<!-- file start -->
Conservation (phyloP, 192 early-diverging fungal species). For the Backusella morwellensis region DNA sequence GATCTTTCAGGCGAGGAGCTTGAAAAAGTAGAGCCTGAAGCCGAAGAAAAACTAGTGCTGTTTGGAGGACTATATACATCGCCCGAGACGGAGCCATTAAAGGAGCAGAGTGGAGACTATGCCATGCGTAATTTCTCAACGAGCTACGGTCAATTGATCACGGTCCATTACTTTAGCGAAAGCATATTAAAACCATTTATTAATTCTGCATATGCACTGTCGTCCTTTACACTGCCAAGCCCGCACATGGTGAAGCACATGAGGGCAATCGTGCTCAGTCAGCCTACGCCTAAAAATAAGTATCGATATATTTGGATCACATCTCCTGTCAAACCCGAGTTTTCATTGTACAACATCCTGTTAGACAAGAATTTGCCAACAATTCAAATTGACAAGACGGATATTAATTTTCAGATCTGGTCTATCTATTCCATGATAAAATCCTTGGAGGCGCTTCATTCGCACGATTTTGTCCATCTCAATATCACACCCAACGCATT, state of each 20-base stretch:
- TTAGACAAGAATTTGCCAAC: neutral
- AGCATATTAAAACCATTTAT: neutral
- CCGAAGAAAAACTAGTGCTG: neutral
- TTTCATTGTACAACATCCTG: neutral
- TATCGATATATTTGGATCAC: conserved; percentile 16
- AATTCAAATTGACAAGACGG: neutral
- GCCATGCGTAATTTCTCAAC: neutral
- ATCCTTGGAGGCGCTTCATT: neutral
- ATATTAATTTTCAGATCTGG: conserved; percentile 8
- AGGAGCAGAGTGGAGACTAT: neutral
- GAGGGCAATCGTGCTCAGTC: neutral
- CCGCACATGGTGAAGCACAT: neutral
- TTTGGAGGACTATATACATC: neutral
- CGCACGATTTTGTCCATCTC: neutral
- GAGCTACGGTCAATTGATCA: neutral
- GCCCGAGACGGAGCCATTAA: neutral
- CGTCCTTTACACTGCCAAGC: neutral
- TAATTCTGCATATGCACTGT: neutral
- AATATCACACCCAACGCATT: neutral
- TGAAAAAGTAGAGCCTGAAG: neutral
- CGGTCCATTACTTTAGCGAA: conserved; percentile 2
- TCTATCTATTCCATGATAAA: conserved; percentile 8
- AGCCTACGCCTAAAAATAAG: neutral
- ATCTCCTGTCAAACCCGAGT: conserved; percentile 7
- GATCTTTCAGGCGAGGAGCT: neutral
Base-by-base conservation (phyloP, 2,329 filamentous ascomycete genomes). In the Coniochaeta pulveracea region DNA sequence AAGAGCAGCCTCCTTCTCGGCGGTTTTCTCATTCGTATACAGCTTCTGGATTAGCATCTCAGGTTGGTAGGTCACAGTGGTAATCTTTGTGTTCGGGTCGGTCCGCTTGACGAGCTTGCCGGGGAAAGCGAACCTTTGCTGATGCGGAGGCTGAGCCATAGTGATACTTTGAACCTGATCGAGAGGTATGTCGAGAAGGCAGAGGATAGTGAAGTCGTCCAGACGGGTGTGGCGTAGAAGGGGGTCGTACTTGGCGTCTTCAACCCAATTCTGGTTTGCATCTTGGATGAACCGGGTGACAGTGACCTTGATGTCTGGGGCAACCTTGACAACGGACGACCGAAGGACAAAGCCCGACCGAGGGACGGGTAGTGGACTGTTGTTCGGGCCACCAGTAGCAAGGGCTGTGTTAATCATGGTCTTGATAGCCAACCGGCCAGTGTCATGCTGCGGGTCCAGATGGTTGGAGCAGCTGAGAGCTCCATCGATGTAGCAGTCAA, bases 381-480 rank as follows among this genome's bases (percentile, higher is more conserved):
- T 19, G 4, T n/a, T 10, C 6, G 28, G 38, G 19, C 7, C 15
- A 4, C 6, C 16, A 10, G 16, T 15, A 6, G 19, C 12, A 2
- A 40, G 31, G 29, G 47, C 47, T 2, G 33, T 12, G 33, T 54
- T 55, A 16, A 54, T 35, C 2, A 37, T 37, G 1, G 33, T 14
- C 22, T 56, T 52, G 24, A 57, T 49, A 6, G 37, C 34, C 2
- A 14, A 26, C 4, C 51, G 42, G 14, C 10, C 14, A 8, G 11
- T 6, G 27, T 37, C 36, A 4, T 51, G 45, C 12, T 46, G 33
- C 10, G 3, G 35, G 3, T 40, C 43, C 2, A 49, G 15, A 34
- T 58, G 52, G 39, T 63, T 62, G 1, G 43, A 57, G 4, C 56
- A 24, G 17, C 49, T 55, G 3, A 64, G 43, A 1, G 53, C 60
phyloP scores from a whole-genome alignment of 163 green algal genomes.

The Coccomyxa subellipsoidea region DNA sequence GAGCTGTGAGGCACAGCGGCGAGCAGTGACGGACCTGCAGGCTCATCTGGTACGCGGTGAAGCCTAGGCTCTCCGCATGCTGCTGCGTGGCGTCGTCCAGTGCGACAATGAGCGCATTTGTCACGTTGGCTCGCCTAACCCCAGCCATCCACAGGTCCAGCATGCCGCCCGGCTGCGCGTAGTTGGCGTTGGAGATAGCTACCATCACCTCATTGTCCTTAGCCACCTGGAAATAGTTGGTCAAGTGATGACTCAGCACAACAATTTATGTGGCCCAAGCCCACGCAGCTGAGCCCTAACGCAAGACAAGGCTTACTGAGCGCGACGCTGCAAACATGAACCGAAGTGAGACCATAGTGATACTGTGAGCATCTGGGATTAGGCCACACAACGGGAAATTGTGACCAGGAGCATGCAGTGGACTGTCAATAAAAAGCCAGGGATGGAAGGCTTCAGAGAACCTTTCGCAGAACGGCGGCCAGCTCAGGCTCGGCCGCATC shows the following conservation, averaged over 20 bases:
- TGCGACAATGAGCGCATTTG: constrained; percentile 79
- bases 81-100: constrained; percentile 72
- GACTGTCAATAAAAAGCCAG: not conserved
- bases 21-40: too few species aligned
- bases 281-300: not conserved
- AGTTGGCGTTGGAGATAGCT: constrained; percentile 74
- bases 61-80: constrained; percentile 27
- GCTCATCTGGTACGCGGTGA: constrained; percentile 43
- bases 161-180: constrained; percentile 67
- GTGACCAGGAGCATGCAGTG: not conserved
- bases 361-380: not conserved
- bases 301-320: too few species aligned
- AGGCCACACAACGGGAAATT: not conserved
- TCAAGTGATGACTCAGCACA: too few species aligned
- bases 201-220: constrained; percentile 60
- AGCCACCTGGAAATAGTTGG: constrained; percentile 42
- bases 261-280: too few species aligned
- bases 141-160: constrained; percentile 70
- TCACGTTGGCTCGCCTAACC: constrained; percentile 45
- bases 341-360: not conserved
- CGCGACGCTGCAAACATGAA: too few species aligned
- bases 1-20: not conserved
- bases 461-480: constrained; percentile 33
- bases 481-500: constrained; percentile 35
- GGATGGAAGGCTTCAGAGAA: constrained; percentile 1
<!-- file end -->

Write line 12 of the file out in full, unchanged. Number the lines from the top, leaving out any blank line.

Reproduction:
- GAGGGCAATCGTGCTCAGTC: neutral